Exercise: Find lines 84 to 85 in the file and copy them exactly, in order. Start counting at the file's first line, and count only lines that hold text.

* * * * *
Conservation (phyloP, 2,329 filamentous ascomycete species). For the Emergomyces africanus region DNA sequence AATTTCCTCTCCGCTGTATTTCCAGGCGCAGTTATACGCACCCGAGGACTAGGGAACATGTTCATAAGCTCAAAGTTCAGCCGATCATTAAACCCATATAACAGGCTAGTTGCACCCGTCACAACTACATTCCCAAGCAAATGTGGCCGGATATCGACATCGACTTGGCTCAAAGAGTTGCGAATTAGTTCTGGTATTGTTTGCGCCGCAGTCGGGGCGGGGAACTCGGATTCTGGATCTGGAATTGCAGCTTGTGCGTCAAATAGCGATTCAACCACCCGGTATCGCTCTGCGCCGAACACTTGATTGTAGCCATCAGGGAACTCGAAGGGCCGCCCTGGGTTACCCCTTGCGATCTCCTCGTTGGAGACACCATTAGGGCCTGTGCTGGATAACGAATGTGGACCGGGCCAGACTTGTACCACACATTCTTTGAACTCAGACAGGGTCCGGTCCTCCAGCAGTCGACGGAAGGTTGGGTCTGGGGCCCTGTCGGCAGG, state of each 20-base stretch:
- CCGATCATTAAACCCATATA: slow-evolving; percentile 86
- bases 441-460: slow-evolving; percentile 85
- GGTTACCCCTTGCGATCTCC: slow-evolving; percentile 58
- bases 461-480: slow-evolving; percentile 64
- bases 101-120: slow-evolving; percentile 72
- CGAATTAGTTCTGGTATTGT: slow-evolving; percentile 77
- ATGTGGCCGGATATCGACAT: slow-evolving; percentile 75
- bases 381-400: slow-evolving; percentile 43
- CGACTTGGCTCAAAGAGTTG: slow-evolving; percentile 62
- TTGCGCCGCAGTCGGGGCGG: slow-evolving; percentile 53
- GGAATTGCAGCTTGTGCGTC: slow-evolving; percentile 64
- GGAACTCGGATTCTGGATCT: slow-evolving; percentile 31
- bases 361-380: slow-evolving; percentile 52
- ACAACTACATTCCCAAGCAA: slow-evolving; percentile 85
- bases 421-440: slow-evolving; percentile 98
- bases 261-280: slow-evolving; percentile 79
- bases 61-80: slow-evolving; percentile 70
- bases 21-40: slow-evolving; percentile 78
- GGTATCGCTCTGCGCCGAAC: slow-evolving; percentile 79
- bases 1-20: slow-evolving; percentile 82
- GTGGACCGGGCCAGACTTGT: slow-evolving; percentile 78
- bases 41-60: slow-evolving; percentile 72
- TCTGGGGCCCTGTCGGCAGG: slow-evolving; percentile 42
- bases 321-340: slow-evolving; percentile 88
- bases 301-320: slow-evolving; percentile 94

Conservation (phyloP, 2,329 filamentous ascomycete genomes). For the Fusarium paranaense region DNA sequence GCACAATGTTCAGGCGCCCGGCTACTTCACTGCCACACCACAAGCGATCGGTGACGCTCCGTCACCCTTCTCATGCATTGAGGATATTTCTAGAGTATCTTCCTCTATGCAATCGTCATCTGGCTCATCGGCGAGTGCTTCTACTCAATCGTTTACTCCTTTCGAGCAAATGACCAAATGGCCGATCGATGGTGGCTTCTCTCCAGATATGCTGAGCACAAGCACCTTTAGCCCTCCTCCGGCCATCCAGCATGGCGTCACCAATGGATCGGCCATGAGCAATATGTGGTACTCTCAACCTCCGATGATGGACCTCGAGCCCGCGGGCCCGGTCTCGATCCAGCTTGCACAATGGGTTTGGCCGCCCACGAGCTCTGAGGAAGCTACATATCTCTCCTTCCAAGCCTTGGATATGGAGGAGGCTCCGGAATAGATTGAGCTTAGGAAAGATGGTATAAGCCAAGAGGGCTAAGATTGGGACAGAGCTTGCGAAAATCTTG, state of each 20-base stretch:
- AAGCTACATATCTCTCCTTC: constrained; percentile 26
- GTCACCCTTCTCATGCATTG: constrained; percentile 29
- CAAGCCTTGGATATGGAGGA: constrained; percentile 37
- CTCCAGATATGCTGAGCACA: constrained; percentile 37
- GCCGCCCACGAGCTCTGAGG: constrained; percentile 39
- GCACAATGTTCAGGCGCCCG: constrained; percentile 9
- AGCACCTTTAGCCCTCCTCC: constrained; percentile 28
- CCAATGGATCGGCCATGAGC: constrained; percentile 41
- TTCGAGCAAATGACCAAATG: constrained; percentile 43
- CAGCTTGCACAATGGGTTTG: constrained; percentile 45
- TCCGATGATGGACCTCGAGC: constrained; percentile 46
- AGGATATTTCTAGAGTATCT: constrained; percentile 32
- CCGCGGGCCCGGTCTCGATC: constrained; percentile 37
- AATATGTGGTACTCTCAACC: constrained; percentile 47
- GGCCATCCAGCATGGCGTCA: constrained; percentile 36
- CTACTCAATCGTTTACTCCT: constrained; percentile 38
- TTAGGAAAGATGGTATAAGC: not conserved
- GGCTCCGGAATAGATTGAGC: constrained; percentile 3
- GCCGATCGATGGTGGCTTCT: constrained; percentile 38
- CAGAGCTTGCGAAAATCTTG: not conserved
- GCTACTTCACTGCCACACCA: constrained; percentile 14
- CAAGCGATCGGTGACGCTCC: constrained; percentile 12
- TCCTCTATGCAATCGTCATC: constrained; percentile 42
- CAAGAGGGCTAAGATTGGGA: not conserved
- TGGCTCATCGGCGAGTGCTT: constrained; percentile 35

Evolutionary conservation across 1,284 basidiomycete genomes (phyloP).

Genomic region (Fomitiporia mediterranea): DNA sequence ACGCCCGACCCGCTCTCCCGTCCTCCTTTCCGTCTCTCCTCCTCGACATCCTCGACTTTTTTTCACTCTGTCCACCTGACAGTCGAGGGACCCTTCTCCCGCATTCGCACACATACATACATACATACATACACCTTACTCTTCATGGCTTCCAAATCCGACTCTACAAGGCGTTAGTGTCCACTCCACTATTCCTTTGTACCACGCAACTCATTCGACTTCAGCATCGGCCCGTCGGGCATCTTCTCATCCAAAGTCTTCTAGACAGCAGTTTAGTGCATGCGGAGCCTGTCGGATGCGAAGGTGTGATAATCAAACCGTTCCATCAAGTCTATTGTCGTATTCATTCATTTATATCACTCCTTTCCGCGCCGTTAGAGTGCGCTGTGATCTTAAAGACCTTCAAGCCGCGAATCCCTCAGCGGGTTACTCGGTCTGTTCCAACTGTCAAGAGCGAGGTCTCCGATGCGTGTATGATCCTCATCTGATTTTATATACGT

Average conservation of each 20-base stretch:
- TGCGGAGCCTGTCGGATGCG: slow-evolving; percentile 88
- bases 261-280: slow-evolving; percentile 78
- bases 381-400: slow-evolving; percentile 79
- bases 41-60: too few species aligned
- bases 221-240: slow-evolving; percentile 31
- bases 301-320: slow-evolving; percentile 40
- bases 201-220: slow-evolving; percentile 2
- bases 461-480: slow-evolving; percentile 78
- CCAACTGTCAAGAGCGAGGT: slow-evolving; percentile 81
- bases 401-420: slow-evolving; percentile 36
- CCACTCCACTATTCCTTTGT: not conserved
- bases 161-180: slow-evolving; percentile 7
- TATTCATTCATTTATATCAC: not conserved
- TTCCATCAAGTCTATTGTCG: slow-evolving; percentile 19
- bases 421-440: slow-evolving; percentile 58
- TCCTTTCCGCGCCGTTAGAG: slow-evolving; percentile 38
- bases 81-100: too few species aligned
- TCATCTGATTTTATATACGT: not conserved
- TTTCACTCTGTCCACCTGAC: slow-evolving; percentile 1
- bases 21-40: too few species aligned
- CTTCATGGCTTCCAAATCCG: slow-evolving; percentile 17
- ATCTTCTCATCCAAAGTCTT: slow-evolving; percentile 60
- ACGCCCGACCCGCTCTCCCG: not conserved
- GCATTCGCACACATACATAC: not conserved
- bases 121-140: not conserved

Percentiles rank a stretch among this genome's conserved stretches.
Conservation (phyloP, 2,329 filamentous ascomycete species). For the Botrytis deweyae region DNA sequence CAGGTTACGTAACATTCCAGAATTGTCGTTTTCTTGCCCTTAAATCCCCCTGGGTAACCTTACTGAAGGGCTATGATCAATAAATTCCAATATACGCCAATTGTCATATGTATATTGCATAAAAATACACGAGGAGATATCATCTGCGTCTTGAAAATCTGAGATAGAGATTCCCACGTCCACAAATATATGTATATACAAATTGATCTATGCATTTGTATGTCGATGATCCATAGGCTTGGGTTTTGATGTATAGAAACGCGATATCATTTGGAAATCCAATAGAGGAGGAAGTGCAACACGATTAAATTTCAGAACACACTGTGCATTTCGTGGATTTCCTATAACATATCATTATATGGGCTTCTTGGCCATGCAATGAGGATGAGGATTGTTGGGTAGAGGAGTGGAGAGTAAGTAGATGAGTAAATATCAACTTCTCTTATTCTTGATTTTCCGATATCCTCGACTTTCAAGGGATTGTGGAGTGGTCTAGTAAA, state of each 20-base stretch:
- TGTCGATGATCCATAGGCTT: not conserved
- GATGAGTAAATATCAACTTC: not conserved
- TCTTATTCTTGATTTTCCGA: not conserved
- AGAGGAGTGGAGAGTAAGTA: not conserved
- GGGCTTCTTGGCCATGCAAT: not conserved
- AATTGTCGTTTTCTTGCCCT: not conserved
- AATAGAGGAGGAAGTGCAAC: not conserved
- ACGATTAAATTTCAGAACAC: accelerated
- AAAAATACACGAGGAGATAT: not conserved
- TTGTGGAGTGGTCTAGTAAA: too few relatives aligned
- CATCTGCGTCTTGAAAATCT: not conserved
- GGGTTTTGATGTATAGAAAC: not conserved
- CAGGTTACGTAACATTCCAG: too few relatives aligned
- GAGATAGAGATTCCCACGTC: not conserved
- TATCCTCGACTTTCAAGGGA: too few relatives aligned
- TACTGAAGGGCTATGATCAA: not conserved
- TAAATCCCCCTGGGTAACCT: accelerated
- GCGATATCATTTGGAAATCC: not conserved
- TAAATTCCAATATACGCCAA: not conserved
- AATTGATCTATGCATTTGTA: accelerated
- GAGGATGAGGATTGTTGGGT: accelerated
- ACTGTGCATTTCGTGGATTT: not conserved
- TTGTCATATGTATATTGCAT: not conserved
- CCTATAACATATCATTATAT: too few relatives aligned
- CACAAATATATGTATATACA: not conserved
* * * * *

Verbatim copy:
- GATGAGTAAATATCAACTTC: not conserved
- TCTTATTCTTGATTTTCCGA: not conserved